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Introducing the SELinux Sandbox
jasper22
jasper22
The other day some of my colleagues and I were discussing a recent request for the Linux Kernel to add "security sandbox" functionality.  We talked about how we could do this with SELinux.  The discussions brought up an old Bug report of my about writing policy for the "little things".  SELinux does a great job of confining System Services, but what about applications executed by users.  The bug report talked about confining grep, awk, ls ...  The idea was couldn't we stop the grep or the mv command from suddenly opening up a network connection and copying off my /etc/shadow file to parts unknown.  

Could we write an SELinux policy that allows users to build scripts to process untrusted content into some output that they could safely use.

cat /tmp/UNTRUSTEDCONTENT | sandbox /sbin/filter.sh > /tmp/SEMITRUSTEDCONTENT

Another possible use case would be to tie sandbox into GRID jobs, or Condor.   I could image an administrator saying that I will allow a grid job to run on my machine but I want SELinux to sandbox the job and make sure it causes no harm to my system, or from my system.  I do not want GRID jobs becoming Spam Bots or somehow attacking the rest of my system.  I definitely do not want them touching my homedir, since that is where firefox stores my credit card data.

I decided to write a policy called sandbox, it took me approximately 10 button clicks using system-config-selinux/polgengui in F11.  I will show you how I did this later in the blog, if you are interested.  You could use runcon to cause unconfined_t user domain to transition to the sandbox_t domain, but I decided to build  a new tool called /usr/bin/sandbox that would do this for you.

The tool and policy are currently available in selinux-policy-3.6.12-41.fc11 and policycoreutils-2.0.62-12.6.fc11.  My current intention with sandbox is not to handle X Apps, since these apps want to write all over the home directory ~/.gconf, ~/gnome., ~/.config ... and all over /tmp, along with use privs to talk to the X Server.  I have some ideas on this for the future that I hope to experiment with.

So what were my security goals in writing sandbox.  

  • Has to be able to execute any binary on the system in a domain called sandbox_t.  
  • Since the goal here is to make a general purpose tool that anyone could use in a script, I did not want to limit the user to a particular app.
  • Can not "Open or Create any files on the system". 
    • Later we added a sandbox_file_t type that sandbox apps can Manage, files, directories, sock_files, fifo_files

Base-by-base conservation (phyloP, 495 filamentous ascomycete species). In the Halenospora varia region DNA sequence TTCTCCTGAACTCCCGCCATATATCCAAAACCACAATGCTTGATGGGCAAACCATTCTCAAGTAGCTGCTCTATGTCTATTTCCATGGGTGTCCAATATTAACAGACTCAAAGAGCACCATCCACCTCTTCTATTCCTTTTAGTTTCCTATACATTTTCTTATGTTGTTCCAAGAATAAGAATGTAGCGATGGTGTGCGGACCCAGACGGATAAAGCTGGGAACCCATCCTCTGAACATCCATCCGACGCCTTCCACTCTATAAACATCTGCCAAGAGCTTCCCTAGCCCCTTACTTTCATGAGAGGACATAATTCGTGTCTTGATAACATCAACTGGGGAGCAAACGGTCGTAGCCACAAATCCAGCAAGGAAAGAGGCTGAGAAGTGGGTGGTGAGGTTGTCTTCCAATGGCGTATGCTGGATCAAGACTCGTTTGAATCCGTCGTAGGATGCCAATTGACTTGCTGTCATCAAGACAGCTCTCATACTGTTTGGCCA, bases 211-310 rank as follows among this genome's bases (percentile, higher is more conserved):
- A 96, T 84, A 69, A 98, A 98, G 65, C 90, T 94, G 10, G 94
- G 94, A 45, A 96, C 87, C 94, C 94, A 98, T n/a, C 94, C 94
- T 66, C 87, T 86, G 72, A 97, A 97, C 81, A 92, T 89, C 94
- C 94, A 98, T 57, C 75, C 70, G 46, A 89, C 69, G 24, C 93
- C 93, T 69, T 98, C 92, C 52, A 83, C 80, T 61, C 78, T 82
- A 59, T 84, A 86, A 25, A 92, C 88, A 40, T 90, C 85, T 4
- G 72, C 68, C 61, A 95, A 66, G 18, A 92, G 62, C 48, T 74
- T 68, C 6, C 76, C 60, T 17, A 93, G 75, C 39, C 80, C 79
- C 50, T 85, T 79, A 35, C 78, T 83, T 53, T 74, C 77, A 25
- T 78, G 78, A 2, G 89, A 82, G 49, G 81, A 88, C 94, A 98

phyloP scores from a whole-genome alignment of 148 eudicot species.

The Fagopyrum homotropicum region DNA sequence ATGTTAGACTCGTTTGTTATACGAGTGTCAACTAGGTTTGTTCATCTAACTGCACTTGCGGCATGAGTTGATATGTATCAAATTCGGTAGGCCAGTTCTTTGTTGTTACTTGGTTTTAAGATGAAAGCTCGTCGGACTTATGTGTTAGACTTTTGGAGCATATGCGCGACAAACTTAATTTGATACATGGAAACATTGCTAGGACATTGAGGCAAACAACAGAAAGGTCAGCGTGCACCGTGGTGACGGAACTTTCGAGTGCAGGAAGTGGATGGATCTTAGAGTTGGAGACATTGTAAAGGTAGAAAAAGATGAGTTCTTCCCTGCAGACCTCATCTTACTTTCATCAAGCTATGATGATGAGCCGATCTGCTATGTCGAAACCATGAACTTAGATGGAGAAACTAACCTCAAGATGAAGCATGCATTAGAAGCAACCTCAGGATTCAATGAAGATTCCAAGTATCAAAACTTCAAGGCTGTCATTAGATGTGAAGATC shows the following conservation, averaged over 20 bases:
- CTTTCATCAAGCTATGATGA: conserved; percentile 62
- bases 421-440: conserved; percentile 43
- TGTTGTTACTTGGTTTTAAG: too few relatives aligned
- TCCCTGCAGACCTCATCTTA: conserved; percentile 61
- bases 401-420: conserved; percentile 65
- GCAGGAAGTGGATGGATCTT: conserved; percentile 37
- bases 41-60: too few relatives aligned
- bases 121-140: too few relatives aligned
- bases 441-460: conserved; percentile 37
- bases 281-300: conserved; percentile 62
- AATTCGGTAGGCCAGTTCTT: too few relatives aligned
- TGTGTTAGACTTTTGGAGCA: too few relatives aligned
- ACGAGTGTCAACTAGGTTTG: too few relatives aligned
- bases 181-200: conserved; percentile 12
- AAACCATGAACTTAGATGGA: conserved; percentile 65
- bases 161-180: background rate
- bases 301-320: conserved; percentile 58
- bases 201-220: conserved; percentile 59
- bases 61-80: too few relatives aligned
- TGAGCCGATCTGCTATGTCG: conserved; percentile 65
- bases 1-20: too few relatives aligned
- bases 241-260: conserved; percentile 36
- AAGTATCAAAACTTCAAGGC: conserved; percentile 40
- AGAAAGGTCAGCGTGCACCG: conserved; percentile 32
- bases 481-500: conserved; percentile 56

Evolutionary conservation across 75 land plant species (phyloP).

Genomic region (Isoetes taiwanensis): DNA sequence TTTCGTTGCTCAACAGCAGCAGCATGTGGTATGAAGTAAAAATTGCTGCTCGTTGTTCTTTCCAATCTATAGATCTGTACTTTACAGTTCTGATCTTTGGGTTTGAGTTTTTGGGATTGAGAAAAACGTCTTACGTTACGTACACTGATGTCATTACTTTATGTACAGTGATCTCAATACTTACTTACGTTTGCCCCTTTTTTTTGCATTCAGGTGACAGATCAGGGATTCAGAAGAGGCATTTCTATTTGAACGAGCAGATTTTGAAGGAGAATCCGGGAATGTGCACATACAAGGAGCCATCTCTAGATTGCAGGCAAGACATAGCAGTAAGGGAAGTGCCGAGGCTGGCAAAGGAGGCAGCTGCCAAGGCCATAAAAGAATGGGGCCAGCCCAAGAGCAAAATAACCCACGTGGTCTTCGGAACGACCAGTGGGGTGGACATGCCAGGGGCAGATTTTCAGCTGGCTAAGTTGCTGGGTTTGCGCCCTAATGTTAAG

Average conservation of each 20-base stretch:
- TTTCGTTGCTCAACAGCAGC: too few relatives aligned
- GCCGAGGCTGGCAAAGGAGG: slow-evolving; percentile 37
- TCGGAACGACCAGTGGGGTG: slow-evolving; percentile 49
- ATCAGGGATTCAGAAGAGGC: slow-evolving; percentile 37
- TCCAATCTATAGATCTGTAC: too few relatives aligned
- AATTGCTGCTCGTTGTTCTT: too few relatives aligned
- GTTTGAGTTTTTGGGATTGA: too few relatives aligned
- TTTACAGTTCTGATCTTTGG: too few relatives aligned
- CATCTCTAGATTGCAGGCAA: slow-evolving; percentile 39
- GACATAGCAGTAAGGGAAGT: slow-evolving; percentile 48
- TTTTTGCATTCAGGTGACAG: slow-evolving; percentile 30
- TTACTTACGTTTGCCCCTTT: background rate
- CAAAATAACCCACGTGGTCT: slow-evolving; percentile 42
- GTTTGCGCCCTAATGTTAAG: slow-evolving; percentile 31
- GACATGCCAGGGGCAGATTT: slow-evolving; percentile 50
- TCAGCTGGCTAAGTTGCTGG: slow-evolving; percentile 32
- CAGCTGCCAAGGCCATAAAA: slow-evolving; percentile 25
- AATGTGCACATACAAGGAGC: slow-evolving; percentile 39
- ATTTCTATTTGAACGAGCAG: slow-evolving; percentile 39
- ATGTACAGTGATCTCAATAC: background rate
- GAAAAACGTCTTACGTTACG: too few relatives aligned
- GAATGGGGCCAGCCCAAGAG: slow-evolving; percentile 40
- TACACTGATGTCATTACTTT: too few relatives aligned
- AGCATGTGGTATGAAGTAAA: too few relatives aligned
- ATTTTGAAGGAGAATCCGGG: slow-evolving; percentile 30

• sandbox_file_t is only currently created if you execute sandbox as root, with the -M flag, this creates a temporary file system mount labeled sandbox_file_t under /mnt
  • Can not use the network. 
  • Should only be able to read a small amount of the system
    • Sandbox_t  needs to be able to read the executables, in order to execute them, we might experiment with using fexece, although there are currently no python bindings.
    • sandbox_t domain to use shared libraries, so sandbox_t can read all libraries on the system.
    • sandbox_t can use any open file descriptors passed to it by the shell, or any other app that would be able to execute the sandbox domain.
    • But it remember it CANNOT OPEN or CREATE any file.
  • The sandbox command can take a --type (-t) qualifier to allow it to run the job with an alternative domain.  So you could write policy to only run sandbox's with out shared libraries, or you could run a sandbox that is able to use one or two network ports.
  • sandbox command has a --mount (-m)  option.  This will mount a tmpfs file system under /mnt, labeled sandbox_file_t, then it cd to  this directory so the sandboxed apps can write to their current working directory.
  • Multiple sandboxes could be running at the same time so we want to make sure they can not interact together, so I added "mcs" protection to them.  Each sandbox runs with a slightly different MCS label meaning that one process can not interfere with another.
  • Sandbox is allowed to write to the terminal, since users would expect this.
  • One test I have run with it is

    > sandbox id -Z
    unconfined_u:unconfined_r:sandbox_t:s0:c87,c905

    This command shows that sandbox ran the id command under the sandbox_t domain and chose the MCS label s-:c87,c905

    If I wanted to create a file of users on my system from the /etc/passwd file, I could try
    > sandbox cut -d: -f1 /etc/passwd > /tmp/users
    /bin/cut: /etc/passwd: Permission denied

    Read more: Dan Walsh's Blog

    Posted via email from Jasper-net